An untimely demise [Sunday, Aug. 12, 2007, 7:14 pm]
I have a creature story to share. They're rare, considering I'm generally not the type to bond quickly with animals, but there are always exceptions, and I suspect it's simply that a lot of domesticated animals are somewhat spoiled (cats, specifically) and thus tend to rub me the wrong way.
Anyway, my 6-year-old brother is quite the bug lover, and a while ago he found 2 monarch caterpillars on our milkweed plants, so he decided to keep them in jars and feed them until they turned into butterflies. One of the chrysalises isn't looking too good so I guess that one might have died, but today when we came back from my grandparents' house (my Grandpa just turned 80), they noticed that one of the butterflies was out!
So naturally it caused quite a stir, which had to be interrupted because they were all packing for their weekend camping trip which my sister and I are staying home from. Anyway, my sister held it for a while at first, and it was just crawling around, trying to dry off its wings, I guess. Eventually we set it on one of the hosta plants so it could crawl around better, and watched it for a while. Its wings were so beautiful! Especially when it first came out -they were such bright orange, and it had bright white spots all over its body too. I named him Alfred. Maybe because I still have Weird Al on the brain, I dunno... (see previous entry)
Well, eventually the family left, and I just sat out there for a long time watching it. For some reason its wings just weren't opening. I don't know how long it's really supposed to take, but I sat there alone for well over an hour, and even after they dried, they were still pretty wrinkly and stuck together. He tried flapping them a few times, but they still weren't opening up. After about 3 hours from the time he came out, I decided I needed to go do other things, so I put him much deeper into the plant, under a few leaves, because it looked like rain, plus I didn't want any birds to eat him. I was away for maybe 45 minutes, getting food at the store and renting movies for tonight...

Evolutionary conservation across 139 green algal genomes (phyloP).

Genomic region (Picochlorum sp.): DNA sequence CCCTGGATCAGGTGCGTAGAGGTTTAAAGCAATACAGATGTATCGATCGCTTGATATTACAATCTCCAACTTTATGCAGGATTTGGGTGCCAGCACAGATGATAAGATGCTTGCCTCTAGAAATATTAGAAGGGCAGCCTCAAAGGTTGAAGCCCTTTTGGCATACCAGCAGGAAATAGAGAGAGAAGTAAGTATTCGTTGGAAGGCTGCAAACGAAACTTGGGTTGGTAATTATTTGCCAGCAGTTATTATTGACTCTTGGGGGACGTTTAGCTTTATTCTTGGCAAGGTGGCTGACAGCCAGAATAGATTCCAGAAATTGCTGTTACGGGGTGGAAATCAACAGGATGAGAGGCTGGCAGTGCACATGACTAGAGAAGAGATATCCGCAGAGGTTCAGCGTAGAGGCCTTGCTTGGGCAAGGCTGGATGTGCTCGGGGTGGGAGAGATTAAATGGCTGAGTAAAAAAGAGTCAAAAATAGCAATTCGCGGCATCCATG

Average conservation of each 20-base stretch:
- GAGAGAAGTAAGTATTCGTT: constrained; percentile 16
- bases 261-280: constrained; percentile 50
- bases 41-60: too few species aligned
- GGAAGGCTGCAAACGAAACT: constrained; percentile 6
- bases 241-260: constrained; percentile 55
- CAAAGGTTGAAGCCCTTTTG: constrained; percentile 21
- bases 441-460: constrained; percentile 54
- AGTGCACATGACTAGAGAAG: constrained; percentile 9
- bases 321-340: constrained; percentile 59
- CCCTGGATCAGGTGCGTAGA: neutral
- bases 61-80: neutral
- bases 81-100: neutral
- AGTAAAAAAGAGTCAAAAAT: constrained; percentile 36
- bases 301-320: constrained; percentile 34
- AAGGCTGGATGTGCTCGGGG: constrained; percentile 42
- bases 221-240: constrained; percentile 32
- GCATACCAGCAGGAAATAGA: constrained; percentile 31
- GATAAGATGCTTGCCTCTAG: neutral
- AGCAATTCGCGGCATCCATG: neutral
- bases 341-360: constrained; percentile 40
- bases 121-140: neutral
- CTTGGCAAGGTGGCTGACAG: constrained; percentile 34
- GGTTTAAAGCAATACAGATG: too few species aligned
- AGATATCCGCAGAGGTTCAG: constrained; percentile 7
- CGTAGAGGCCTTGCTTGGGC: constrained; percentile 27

When I got back I went over to the plant, and looked all over it but couldn't see Alfred anywhere. I hoped maybe he had finally flown away. And now I kinda wish I'd just ignorantly assumed that and gone into the house, but I kept looking for him in the grass, and practically cried when I saw these two crinkled butterfly wings scattered there on the ground... and then I looked and his body, with the two smaller under-wings was there in the middle. I'm assuming it was the work of a bird... That's the only explanation I can think of, considering Monarchs are poisonous to most birds, which would be why he wasn't eaten completely. I picked him up, and he was still alive because he clung to my hand, so I put him on a milkweed leaf and took him inside.
I felt so bad though! I mean, I know I'm not a butterfly babysitter, and I can't blame myself for nature's way, but if I'd only hid him better, or stayed out there longer, maybe that wouldn't have happened. But then, maybe he wouldn't have made it anyway - I don't know if what was going on with his wings was normal or not...
I know, it's a lot of drama for a little butterfly. I don't know if he'll last much longer - I'll try feeding him some sugar water, but he hasn't moved much lately. See, this is what happens when you name an insect. You get too attached to the bottom of the food chain...
Anyway, I guess the moral of the story is that even something as fallible and temporary as a Monarch butterfly comes about through an amazing design of creation... even though after so much time in a chrysalis, this beautiful butterfly can emerge and be fatally injured within only a few hours. And even if "Alfred" hadn't been (almost) eaten, he would have been dead in a few months or less anyway. Some may choose to look at that pessimistically, as I did at first, but again it reminds me of the verse (Matthew 6:28) where God talks about how well he clothes the lilies of the field - and that if he can produce such wonderful designs for things that are "here today and gone tomorrow," then how much more we must be worth to him, and how willing he is to provide for us if we trust him. That if he can orchestrate such an amazing process through which a butterfly is formed - even though it's only an insect that will not last long anyway - then he must care for us so much more than that - he must care about me and my future, and about the financial struggles I sometimes have. It helps me realize that nothing like that is any trouble for God, because if he uses such control and design for temporal things, how much more design has he put into the lives of all of us who trust him?
Vitality - Tuesday, Aug. 11, 2009